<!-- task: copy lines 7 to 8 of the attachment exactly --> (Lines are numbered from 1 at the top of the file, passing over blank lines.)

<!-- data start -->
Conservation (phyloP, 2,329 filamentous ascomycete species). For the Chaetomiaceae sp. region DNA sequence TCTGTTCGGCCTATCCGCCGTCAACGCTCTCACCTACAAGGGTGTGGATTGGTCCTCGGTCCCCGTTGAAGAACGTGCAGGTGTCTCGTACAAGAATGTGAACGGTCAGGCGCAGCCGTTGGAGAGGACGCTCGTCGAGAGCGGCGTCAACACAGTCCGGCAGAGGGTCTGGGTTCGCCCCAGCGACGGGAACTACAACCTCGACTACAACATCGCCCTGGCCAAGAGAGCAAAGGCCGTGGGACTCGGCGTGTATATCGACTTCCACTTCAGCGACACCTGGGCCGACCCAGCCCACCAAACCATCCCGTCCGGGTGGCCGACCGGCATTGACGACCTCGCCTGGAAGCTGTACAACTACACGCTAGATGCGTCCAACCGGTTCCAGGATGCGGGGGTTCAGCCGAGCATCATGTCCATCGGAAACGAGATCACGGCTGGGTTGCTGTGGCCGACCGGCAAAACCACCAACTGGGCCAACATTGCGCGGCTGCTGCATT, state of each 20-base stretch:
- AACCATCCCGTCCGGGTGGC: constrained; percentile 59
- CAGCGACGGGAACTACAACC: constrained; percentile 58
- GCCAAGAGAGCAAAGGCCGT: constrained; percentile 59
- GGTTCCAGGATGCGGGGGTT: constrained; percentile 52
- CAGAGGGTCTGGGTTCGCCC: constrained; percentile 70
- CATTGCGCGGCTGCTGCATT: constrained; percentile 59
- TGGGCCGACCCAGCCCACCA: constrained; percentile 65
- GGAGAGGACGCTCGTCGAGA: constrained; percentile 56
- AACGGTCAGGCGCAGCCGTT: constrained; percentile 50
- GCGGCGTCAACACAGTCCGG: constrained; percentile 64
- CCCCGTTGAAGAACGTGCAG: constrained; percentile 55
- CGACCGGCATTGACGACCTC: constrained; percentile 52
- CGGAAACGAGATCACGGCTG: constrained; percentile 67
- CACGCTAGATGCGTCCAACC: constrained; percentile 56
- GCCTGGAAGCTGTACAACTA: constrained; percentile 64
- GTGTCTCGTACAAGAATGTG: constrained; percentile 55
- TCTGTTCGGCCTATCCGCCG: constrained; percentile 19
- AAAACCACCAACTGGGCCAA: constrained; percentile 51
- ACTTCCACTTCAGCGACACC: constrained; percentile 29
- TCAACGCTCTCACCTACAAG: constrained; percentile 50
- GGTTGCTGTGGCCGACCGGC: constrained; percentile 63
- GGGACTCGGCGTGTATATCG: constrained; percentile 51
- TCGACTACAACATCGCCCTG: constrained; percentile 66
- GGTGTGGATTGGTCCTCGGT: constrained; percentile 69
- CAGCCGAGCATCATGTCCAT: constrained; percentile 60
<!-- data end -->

- CATTGCGCGGCTGCTGCATT: constrained; percentile 59
- TGGGCCGACCCAGCCCACCA: constrained; percentile 65